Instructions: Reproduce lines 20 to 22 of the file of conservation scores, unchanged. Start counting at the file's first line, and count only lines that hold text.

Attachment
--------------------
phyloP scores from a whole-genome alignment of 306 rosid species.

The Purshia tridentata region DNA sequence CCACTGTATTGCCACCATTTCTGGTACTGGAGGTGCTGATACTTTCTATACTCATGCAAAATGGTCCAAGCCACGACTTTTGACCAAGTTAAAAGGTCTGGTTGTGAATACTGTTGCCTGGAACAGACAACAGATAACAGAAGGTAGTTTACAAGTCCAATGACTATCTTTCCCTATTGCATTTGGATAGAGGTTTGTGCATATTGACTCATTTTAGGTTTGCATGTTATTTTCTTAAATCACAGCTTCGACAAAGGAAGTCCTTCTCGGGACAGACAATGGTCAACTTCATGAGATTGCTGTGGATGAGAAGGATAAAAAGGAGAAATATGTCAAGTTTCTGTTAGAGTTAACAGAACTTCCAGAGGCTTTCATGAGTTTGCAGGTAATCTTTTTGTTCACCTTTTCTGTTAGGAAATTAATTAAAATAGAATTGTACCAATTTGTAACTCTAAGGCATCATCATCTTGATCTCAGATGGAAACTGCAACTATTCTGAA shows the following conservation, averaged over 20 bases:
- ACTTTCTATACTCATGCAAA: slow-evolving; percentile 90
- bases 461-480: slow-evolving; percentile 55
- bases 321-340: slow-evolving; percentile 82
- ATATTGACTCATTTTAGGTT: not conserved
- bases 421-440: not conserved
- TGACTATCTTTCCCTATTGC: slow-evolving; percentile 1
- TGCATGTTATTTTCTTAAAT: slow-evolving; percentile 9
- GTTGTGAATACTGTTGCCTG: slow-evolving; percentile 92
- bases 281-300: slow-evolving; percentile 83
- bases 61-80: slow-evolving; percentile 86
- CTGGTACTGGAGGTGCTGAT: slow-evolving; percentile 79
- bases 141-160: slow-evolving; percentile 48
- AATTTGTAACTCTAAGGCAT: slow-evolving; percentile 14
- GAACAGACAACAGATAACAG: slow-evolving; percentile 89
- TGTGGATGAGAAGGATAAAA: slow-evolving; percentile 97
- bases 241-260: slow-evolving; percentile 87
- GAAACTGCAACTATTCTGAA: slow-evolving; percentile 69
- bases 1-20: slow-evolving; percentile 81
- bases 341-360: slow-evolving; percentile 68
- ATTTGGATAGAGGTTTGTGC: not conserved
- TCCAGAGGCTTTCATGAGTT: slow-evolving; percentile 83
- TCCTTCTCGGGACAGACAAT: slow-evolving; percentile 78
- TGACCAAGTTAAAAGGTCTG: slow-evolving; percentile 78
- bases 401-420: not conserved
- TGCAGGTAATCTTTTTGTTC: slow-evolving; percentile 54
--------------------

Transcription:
- bases 1-20: slow-evolving; percentile 81
- bases 341-360: slow-evolving; percentile 68
- ATTTGGATAGAGGTTTGTGC: not conserved